In the early days of the STP process, it was particularly geared to bringing forward hospital reconfigurations. NHS leaders were strongly encouraged to confront the difficult decisions in their patch – ie: unpopular service consolidations which have long sat on the backburner.

The message has blurred a bit since then: some STPs still feel they are being egged on to centralise; others now report being discouraged, particularly where the political row looks too hard.

Regardless, most STPs can be expected to ultimately follow in the footsteps of the “success regimes” – their older close cousins.

Sixteen months have passed since the three success regimes were kicked off with the instruction to make their health service affordable and functional.

Two of the patches – North Cumbria and Devon – have just begun reconfiguration consultations. Essex has not yet, but something is expected in the near future.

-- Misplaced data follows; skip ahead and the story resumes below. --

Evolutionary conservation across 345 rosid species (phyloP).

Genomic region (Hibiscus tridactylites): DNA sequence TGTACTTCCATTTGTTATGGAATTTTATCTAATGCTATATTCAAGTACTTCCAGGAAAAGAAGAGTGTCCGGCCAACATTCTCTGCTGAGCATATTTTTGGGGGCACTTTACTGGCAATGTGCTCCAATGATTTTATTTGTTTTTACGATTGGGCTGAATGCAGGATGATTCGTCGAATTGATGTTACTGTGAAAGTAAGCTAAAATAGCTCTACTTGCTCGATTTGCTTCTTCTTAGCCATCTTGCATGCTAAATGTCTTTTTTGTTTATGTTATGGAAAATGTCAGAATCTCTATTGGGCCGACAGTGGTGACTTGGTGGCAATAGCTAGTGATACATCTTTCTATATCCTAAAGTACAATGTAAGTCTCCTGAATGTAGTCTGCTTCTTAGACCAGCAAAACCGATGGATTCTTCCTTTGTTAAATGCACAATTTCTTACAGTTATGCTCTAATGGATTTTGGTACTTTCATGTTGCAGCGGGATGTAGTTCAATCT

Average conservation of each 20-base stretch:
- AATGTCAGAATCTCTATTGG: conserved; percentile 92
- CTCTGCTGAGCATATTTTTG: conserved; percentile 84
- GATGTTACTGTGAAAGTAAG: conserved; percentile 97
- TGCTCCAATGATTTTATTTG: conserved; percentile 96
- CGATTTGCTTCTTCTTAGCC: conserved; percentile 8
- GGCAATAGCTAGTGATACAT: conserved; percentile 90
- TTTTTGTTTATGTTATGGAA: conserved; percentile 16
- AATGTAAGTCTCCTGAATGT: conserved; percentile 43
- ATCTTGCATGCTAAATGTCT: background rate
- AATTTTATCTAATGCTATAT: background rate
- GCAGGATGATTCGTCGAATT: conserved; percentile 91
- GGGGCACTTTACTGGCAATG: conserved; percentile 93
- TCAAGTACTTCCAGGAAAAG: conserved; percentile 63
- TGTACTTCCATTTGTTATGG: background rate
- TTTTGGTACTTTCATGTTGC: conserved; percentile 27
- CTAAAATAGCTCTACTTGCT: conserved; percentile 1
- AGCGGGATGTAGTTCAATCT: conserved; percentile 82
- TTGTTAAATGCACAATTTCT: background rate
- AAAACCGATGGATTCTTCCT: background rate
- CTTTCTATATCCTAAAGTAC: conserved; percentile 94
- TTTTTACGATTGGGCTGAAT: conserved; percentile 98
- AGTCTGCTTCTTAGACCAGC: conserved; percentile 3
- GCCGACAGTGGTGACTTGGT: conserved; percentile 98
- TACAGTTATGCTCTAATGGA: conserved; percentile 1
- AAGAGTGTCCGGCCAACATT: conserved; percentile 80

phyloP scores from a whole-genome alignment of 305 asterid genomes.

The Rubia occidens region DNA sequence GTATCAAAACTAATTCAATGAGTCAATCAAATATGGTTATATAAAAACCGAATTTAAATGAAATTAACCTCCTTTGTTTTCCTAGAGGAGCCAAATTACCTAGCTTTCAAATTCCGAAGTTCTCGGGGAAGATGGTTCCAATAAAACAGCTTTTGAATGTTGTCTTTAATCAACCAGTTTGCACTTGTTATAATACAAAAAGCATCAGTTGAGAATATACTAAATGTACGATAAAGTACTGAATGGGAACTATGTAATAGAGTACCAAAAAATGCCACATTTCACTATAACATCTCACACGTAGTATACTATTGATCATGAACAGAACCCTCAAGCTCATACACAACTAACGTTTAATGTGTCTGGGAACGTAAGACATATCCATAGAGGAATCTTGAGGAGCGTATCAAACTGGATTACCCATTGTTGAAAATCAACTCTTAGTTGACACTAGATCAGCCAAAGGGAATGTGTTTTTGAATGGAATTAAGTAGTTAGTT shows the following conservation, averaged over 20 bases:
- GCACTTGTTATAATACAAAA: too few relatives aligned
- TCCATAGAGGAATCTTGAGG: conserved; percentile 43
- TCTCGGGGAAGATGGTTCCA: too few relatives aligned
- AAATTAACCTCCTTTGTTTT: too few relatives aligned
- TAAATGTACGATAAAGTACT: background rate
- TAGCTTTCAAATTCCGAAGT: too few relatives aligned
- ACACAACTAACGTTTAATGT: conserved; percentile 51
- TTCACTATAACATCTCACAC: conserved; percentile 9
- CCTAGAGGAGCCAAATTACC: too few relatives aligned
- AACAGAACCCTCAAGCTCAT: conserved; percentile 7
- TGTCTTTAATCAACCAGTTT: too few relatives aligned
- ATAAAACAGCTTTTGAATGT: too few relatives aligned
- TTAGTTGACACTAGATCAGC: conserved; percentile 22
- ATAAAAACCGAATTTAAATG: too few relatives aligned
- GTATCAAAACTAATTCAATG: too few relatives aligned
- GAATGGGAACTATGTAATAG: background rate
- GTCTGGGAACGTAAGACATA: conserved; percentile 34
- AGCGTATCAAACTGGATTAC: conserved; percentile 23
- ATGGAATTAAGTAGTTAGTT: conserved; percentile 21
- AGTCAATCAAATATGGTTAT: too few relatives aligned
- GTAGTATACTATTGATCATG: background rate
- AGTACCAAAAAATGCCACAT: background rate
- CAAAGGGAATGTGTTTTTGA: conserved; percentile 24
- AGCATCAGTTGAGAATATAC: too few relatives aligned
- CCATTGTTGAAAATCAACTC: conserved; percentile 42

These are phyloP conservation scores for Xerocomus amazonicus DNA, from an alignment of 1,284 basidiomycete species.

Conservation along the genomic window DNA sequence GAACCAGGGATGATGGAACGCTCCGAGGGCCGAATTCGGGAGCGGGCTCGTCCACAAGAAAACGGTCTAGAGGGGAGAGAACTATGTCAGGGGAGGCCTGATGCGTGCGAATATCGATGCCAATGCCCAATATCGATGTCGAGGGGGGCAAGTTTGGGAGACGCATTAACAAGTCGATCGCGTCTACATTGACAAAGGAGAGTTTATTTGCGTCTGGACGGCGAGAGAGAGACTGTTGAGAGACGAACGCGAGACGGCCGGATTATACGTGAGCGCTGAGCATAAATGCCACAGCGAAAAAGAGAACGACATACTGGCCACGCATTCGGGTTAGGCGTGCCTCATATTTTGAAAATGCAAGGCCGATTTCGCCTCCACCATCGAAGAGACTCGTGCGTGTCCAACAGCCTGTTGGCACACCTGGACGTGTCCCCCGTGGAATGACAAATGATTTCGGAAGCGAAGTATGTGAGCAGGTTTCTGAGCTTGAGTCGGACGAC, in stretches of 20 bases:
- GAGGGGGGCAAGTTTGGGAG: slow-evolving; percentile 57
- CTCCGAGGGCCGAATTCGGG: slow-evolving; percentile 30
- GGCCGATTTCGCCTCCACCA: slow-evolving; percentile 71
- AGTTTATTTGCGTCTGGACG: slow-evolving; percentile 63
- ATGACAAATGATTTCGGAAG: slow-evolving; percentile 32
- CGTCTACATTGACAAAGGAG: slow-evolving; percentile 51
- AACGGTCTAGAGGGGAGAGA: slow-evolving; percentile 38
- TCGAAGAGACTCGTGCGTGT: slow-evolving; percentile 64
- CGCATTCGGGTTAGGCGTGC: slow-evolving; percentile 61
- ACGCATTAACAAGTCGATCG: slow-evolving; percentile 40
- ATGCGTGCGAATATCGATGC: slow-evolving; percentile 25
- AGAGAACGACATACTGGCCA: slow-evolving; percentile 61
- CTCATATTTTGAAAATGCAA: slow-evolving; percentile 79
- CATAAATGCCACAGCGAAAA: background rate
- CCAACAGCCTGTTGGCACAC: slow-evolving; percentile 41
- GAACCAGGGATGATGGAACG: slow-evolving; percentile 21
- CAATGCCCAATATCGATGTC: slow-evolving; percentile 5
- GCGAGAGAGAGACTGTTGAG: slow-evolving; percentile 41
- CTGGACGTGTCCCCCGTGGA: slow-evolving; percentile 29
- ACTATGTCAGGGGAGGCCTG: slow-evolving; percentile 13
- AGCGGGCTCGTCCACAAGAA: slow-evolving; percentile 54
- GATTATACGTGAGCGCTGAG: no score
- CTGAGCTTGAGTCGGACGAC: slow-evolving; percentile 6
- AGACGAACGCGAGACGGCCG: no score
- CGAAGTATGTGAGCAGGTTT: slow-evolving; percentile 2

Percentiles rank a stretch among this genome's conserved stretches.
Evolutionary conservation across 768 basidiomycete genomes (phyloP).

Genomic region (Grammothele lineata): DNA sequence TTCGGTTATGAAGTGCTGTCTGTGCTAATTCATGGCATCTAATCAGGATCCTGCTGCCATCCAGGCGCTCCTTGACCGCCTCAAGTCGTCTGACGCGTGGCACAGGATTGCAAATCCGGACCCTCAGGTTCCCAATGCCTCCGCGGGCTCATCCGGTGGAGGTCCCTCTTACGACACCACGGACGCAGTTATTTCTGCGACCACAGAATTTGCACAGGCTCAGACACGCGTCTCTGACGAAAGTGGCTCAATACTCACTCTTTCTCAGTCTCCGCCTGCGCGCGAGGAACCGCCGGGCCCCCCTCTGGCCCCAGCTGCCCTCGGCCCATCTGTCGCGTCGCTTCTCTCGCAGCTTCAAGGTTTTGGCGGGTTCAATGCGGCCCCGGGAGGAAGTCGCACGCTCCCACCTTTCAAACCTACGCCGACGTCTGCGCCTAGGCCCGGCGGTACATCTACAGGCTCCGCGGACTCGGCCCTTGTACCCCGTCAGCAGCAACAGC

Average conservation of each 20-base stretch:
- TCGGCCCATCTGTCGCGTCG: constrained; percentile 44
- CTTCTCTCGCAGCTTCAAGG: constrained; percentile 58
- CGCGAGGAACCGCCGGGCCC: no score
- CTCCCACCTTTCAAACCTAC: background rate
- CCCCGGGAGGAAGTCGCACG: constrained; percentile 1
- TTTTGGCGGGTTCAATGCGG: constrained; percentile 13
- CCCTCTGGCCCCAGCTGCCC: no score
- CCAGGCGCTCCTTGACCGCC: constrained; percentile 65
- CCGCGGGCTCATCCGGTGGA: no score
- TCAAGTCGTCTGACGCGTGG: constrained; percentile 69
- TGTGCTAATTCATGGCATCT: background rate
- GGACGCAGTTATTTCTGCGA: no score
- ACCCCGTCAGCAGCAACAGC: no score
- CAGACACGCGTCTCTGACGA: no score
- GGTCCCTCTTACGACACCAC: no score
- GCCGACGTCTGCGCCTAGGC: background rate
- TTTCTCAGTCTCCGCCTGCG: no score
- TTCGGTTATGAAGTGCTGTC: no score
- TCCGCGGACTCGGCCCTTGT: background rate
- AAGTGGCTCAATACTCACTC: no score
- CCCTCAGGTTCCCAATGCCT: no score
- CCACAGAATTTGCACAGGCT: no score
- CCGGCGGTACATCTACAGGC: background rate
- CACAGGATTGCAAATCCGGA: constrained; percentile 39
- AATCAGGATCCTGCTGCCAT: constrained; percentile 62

North Cumbria has proposed centralisation of paediatrics, obstetrics and stroke services – while keeping an A&E running at Whitehaven – and taking beds out of some community hospitals; it has met strong political opposition. Proposals from Devon are so far confined to centralising community hospital beds (much less dramatic, but also not being welcomed with open arms).

If STPs are free to propose what they think is needed to close financial gaps (and meet safety requirements, given workforce shortages) then many will – at some stage – reach unpalatable centralisation proposals.

(An interesting parallel debate is about how national quality standards are applied. Often set by royal colleges or similar professional bodies, the disparate range of national guidelines are generally not mandatory but they might feel it to those running the services. It’s often unclear whether recommendations are for an ideal situation, versus what might be good enough if you are trying to keep a good enough A&E going in somewhere like Whitehaven. The issue has been explored by the Academy of Medical Royal Colleges and the Nuffield Trust in relation to rural and small hospitals, referring to ”aspirational rather than non-negotiable” standards. National leaders have sought to pick at this issue, but there’s been nothing decisive.)